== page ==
More noise than signal

I’m a Cyborg, But That’s Okay

This review has been ‘repurposed’ from my other site,

If you’re still not convinced that all of the best ideas in cinema these days are coming from South Korea, this provides yet more evidence. Were this to come from a Hollywood scriptwriter, it would no doubt treat the inmates of the sanatarium in which it’s set with a certain quiet dignity. It would show how their very human flaws are no worse than our so-called normal ones. Y’know, all that Rain Man horseshit.

Sympathy for Mr. Vengeance director Park Chan-Wook’s latest takes a more Nelson Muntz styled approach, which is to say that it stands around pointing and laughing at the crazy people. Ha! Losers! They’re not even sane! What larks.

It also takes anything approaching a plot and throws it out of the window, so if the following sounds a little disjointed it’s probably a very accurate interpretation. After her Grandmother is taken away by the men in white coats, Young-goon (Su-jeong Lim) suffers a slight psychotic break and thinks she’s really a cyborg. This doesn’t seem to concern anyone too much until the voices in her head tell her to wire herself up to the mains, at which point she’s moved to a nice safe place with no sharp edges.

In the nuthouse, she stops eating. Thinks she doesn’t need food, see. On account of her being a cyborg. However her alternate energy recharging scheme of licking nine volt batteries doesn’t see to be providing her with quite the energy boost she needs to function. Il-soon (Rain, seemingly. We should club together and buy him a surname), fellow looney and kleptomaniac master thief (so good he can steal things like ‘ability to play ping pong well’), decides to get her eating again before she starves herself to death.

The rest of the running time is taken up with flights of fancy, imagined killing sprees, the odd recitation of ‘Edelweiss’ and generally laughing at the crazy people. If you think that all sounds a little like a arbitrary sequence of non-sequiturs masquerading as a plot, you’re really not far off.

The closest thing I can think of as a comparison would be Takeshi Miike’s offbeat Happiness of the Katakuris, but even despite its flights into fancy it still made a certain degree of sense and had a narrative to tie it together. I’m a Cyborg often feels more like a sketch show someone’s cudgelled into a feature format.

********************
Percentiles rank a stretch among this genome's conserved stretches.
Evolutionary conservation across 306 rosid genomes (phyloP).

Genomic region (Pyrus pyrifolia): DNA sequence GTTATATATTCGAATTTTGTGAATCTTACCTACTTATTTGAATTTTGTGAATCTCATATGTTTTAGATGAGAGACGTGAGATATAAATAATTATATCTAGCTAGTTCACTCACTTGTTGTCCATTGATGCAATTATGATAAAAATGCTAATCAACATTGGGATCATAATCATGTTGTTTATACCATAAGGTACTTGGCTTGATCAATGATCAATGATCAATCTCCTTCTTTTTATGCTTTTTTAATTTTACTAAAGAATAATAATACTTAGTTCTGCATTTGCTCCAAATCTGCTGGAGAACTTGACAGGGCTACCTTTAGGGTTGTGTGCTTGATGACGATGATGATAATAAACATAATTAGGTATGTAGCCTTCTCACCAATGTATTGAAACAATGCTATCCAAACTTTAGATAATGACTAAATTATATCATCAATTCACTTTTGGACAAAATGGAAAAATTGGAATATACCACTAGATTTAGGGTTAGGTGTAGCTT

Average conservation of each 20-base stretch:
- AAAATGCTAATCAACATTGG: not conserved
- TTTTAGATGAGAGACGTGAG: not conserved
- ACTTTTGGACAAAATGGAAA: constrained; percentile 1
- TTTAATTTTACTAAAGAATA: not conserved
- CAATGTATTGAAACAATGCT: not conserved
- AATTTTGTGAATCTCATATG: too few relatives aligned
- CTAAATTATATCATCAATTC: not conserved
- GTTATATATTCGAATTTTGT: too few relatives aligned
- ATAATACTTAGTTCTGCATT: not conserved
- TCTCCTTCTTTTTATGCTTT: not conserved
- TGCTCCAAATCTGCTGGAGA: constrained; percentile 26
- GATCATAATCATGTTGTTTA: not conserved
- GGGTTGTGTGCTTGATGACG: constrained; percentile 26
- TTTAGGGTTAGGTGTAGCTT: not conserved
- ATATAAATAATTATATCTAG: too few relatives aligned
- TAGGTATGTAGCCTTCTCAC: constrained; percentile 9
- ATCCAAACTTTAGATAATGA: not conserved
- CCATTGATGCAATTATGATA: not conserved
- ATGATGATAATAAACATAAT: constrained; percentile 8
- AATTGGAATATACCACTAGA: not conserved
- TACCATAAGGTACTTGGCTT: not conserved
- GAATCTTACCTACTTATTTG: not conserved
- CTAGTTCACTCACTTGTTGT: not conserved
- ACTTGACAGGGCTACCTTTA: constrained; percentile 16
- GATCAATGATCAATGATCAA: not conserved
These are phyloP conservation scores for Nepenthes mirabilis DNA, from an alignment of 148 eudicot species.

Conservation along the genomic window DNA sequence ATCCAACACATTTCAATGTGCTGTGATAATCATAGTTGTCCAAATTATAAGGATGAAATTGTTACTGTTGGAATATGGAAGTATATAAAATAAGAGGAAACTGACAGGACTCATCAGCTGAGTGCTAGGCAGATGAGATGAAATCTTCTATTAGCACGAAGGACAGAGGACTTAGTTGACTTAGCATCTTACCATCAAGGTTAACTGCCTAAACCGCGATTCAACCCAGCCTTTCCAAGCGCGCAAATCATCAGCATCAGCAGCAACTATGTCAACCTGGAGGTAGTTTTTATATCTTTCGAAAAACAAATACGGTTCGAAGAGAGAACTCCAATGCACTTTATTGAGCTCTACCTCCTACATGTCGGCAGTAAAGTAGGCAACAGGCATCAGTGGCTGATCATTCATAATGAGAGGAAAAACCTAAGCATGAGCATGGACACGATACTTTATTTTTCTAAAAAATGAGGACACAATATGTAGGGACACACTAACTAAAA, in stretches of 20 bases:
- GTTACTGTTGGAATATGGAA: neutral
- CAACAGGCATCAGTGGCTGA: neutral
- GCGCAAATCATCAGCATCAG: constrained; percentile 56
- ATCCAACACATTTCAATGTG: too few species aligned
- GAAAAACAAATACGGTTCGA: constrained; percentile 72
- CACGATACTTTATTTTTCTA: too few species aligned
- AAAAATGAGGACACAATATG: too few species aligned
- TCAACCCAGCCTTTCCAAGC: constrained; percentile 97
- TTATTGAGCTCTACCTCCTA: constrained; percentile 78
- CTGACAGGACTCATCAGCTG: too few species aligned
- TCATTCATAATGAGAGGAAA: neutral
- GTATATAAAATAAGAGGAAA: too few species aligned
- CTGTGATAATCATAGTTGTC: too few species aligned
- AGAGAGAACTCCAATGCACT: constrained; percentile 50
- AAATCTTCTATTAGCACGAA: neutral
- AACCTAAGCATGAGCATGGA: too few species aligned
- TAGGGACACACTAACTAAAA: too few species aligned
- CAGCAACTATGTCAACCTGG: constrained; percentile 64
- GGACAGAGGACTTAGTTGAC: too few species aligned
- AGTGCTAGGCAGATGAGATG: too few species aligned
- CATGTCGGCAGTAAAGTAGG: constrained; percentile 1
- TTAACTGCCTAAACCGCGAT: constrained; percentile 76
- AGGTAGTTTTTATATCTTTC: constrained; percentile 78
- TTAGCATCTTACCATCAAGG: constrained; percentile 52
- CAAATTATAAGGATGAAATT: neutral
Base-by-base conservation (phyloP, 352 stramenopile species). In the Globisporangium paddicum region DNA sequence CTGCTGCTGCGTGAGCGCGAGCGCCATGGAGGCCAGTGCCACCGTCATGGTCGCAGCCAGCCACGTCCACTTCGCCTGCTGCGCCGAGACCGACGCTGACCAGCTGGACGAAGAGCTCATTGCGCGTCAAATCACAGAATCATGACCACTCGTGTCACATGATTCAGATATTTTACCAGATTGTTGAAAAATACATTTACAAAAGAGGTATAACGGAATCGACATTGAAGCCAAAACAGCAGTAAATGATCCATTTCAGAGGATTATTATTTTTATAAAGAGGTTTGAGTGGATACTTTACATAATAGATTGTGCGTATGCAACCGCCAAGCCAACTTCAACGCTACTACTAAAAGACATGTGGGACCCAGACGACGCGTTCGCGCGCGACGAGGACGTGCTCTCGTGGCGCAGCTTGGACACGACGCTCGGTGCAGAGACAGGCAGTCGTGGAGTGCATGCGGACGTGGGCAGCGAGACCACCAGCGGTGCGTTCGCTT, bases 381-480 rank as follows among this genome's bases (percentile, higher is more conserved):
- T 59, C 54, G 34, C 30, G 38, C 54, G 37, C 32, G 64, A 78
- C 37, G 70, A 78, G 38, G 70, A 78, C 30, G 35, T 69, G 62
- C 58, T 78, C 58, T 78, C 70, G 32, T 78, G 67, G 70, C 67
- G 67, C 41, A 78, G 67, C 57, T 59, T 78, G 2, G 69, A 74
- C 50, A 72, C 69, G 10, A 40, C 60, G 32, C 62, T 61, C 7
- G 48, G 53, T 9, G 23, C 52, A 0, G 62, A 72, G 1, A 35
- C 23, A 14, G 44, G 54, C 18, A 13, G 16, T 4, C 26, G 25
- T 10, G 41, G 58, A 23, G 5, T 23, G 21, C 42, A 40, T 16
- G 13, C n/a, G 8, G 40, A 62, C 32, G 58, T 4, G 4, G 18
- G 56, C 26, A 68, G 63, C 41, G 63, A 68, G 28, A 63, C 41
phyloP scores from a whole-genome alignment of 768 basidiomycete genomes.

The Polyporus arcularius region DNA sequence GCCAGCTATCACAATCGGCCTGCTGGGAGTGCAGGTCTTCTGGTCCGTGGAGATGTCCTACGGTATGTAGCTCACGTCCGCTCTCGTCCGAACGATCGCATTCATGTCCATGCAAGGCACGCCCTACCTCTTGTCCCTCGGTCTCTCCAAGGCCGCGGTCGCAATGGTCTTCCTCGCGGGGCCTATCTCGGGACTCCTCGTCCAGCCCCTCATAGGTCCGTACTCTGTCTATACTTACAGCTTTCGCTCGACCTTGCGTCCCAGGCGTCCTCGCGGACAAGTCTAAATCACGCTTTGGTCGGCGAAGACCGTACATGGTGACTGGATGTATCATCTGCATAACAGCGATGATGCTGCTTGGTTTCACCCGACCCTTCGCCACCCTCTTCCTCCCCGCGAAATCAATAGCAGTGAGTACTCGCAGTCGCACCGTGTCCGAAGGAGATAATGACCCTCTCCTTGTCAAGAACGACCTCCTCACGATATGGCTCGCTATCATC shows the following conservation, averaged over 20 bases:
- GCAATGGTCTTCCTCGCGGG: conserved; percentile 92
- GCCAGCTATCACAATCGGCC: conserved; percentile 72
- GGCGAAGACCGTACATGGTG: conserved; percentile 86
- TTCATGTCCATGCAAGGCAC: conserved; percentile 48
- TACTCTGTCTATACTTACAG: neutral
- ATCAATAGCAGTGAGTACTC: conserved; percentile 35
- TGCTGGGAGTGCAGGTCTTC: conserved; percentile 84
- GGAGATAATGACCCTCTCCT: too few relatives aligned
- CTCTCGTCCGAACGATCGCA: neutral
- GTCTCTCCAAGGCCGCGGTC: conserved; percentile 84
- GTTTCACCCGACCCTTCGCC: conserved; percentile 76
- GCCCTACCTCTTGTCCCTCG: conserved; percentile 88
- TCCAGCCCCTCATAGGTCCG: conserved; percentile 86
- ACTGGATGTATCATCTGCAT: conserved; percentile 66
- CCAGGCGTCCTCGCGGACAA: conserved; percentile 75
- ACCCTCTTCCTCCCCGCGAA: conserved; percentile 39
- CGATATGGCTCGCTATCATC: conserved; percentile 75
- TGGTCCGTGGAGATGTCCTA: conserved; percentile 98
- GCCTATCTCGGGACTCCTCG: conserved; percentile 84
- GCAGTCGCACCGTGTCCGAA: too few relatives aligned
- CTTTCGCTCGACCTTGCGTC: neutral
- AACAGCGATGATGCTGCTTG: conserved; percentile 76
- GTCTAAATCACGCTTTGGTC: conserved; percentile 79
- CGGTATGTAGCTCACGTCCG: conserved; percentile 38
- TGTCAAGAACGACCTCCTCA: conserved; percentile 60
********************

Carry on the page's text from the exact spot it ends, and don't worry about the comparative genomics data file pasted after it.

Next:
None of which would matter one whit if I’m a Cyborg was consistently brilliant, but this is sadly the most important feature that Chan Wook hasn’t carried trough from his recent successes. There are moments off sheer off-kilter lunacy where it’s deeply amusing, indeed more than enough to save the movie from being a total waste of celluloid. Not enough of them, however to fully ignore the inherent lack of purpose behind pretty much everything that goes on in the film.

There’s nothing wrong with being pointless. It’s largely the credo to which I live my life. However, having a point, or a plot, or some reason to care about and keep track of all of this wilful lunacy would help immensely. Okay, it’s funny enough to give it something of a free pass and enjoy the ride, and any lingering doubts on that score ought to be silenced by the glorious, technicoloured cinematography that’s extraordinarily distinctive. Yeah, there’s enough here to give I’m a Cyborg a guarded recommendation for fans of the bizarre.

There’s certainly not enough here to cover over the cracks in a deeply flawed film. This is something of a disappointment, given the tightly plotted near perfection of the director’s exhilarating Vengeance trilogy. In comparison this screwball comedy just doesn’t cut the mustard. So, if you need a mustard cutting implement, this isn’t it. Who on earth needs to cut mustard anyway? Wouldn’t it spread rather than cut anyway? I’m puzzled. At any rate, I’m a Cyborg is reasonably entertaining, but won’t set your world on fire. Which is probably just as well, given the state of the mustard.